The New York Yankees are a team of some renown, having won a number of Major League Baseball's championship tournaments over the last few decades. What's more, a fair number of ex-New Yorkers live in the general vicinity of St. Petersburg, and might be expected to make the modest trek to see their hometown team in the flesh.
The Tampa Bay Rays are of less renown, having once been a perennial laughingstock (but only among the cognoscenti) and still playing in a relatively small region, in terms of population. Still, these particular Rays are a compelling group of young men.
In 2008, these Rays won a huge number of games that nobody expected them to win. After a bit of a letdown, they did that again in 2010. These Rays weren't supposed to win a great number of games in 2011, but after a terrible first week followed by a surge that eventually carried them to first place, the Rays slowly fell out of contention, for either the American League East championship or the American League Wild Card. They seemed well out of the races in late July, and well out of the races in late August. They were just, you know, well out.
As late as the 8th of September, the Rays trailed the first-place New York Yankees by 10½ games and the Wild Card-leading Boston Red Sox by 8 games. At that moment, not even three weeks ago, the Rays had no chance. Well, not no chance. They had Frosty the Snowman's chance in Hell. They had Pee Wee Herman's chance in a cage match with Manny Pacquiao. They had a lab rat's chance against a really hungry python.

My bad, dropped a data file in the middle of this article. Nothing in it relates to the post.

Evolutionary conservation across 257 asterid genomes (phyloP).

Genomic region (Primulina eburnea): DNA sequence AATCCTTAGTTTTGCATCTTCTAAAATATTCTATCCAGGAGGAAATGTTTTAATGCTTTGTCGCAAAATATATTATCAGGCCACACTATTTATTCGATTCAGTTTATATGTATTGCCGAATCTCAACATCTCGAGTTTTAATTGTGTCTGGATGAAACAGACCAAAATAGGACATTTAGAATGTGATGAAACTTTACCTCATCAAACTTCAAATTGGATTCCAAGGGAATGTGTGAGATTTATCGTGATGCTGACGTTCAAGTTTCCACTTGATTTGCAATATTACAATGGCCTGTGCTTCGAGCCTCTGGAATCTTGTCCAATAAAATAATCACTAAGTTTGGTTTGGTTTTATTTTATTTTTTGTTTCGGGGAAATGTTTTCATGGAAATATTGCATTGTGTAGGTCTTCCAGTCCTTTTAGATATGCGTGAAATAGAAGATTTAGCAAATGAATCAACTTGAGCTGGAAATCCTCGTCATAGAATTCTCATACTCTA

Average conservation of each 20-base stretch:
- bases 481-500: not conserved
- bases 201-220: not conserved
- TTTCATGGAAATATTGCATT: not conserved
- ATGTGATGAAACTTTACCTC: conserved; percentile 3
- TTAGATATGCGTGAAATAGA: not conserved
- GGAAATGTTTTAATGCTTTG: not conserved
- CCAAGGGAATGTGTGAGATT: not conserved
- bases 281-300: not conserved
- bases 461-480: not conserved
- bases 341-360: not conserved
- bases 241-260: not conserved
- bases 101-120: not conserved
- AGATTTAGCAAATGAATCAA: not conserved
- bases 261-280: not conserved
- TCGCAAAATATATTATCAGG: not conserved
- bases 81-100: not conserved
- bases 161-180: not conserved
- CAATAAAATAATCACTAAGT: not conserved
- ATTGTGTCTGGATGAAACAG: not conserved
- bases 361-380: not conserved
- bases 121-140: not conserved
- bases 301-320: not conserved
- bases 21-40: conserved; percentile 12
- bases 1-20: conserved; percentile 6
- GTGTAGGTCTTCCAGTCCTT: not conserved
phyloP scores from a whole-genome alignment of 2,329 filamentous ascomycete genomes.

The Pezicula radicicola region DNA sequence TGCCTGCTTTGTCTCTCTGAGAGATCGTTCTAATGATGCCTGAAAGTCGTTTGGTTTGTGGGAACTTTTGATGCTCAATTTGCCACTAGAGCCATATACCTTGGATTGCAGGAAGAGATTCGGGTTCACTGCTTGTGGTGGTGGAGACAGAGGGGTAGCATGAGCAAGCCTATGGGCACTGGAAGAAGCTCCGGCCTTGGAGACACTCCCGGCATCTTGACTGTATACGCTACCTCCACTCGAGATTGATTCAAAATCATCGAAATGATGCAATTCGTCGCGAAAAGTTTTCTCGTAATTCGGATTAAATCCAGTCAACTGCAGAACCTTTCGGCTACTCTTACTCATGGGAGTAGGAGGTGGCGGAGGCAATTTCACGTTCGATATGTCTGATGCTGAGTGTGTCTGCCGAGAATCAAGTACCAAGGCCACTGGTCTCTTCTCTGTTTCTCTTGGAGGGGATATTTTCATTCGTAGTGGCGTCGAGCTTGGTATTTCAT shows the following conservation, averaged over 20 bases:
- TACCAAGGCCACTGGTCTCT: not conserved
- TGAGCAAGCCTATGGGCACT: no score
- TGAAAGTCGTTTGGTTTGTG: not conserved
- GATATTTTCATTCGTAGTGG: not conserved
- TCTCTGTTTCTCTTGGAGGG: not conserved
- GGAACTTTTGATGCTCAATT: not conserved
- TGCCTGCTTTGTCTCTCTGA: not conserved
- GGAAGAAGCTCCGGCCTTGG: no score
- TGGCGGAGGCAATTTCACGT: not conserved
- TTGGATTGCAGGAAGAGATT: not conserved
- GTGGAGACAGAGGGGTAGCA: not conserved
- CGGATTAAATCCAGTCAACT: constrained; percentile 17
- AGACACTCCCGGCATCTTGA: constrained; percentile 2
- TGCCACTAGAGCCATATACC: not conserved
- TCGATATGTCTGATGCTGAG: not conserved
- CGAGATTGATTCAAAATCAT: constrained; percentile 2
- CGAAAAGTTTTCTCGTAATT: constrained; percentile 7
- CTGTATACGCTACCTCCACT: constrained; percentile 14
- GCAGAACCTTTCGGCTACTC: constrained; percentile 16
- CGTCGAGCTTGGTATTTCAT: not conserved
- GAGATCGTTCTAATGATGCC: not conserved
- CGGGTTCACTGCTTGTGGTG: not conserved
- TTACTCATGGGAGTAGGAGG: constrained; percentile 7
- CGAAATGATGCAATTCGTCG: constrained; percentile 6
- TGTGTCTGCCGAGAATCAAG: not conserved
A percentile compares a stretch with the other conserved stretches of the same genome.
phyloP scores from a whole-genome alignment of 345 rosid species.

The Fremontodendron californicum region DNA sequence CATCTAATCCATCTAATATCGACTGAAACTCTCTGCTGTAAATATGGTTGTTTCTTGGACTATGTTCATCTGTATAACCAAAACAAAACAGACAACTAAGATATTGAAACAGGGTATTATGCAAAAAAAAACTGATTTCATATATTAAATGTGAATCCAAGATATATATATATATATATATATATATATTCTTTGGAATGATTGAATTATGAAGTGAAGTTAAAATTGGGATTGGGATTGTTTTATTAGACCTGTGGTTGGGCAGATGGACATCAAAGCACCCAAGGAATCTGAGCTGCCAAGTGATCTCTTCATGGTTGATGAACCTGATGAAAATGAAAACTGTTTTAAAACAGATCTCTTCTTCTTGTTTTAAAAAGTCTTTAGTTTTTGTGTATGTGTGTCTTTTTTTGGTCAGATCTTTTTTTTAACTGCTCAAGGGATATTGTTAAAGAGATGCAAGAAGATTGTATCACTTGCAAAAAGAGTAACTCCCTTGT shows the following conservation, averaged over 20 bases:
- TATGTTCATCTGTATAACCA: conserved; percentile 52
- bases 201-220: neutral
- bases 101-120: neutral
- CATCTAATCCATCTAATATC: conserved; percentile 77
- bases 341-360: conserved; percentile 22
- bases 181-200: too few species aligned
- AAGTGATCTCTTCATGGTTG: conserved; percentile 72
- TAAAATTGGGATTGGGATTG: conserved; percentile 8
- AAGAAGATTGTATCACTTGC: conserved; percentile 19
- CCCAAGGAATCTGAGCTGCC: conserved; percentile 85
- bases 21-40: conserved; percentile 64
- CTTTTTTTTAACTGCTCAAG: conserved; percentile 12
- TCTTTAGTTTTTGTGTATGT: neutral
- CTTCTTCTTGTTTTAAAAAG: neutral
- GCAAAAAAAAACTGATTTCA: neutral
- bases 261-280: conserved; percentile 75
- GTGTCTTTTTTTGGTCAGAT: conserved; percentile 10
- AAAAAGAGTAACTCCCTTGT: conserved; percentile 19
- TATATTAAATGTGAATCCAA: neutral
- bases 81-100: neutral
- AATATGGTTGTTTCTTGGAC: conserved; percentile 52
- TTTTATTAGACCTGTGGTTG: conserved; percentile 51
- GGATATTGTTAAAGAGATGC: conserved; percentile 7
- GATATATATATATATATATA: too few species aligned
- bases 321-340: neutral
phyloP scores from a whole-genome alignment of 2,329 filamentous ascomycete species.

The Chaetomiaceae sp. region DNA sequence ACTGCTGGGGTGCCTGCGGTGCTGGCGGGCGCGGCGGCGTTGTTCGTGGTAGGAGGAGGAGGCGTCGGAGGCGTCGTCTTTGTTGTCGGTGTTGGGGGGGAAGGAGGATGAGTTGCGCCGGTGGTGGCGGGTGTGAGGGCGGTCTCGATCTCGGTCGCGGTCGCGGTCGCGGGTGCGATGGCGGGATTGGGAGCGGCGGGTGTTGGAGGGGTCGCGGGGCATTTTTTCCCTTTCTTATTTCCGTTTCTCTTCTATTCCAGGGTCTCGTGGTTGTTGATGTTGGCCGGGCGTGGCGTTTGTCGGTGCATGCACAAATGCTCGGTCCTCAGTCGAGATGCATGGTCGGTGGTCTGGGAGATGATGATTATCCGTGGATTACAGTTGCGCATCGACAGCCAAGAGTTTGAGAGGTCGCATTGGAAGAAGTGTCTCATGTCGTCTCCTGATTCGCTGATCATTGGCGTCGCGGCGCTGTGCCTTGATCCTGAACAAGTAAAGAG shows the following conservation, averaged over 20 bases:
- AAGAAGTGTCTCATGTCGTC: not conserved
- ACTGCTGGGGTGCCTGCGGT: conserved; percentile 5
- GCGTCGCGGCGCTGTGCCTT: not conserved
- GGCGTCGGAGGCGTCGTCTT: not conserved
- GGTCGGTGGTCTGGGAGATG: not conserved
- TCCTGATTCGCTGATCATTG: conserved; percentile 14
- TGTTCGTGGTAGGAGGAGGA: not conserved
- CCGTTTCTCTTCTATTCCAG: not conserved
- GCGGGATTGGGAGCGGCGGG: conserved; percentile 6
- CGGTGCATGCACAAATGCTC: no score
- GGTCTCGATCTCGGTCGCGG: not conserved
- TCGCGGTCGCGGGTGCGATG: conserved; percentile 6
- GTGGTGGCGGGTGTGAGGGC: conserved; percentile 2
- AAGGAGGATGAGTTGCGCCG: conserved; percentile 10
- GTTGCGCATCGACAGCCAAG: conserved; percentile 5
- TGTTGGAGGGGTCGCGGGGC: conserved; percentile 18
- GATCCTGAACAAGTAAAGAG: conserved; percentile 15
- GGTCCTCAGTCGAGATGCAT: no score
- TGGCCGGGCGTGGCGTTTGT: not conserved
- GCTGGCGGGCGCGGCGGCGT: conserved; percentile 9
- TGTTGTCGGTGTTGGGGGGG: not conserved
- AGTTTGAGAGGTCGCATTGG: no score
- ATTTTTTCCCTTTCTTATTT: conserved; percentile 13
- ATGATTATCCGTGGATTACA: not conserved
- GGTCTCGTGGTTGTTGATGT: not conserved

That's what the numbers said, anyway. The numbers didn't know the Red Sox would stop winning, and that the Rays would win 11 of their next 18 games.*
* Actually, the numbers would have predicted something close to 11-7, because 11-7 isn't at all out of bounds for a pretty good team, which the Rays were. It's the Red Sox thing that fooled the numbers.
My point being that the Rays entered this season with a three-year history of success. And while their fans' hopes were undoubtedly dashed through much of the summer, the last few weeks have turned a somewhat disappointing season into one of the best stories in the whole wide world of sports; when those New York Yankees arrived in the Tampa Bay Area for this three-game series, the Rays trailed the Wild Card-leading Red Sox by one game.
One measly game. That difference can be made up in three measly hours, and in fact that's exactly what happened Monday night, when the Rays beat the Yankees and the Red Sox lost to the Orioles.
Monday night In St. Petersburg, maybe 18,000 fans were at Tropicana Field to see the Floridian half of that equation.
Tuesday night in St. Petersburg, maybe 20,000 fans were at Tropicana Field to see the Rays retain their share of the Wild Card lead.
I'm torn, when it's between the Red Sox and the Rays. I tend to root for the Red Sox, because I have personal affection for Fenway Park, and also because I have a personal affection for Bill James, who works for the Red Sox. I tend to root for the Rays, because they're a plucky, under-financed operation, and also because I have a personal affection for Jonah Keri, who wrote a book about the Rays.
I want both teams to win, and this week they cannot both win.
All other things being equal, I would probably pull for the Rays. The Red Sox have won World Series; the Rays have not. And of course the Rays are the underdogs, and how can you not pull for the underdogs?
Except I look at those attendance figures, and I wonder how many people actually care about the Tampa Bay Rays. I know that hundreds of thousands of people care passionately about the Red Sox. Yes, they've had their fun in recent years. But from a purely utilitarian standpoint, won't the joy in the universe be significantly greater if the Red Sox win this week? Should the Universe bother to favor a team with so few passionate fans? Should we?
Fortunately, neither the Universe nor the Rays care what we do. If the Red Sox win, I will be pleased for their fans, and for Bill James. If the Rays win, I shall be pleased for their front office, for Jonah Keri, and for their fans.
What few of them might be found.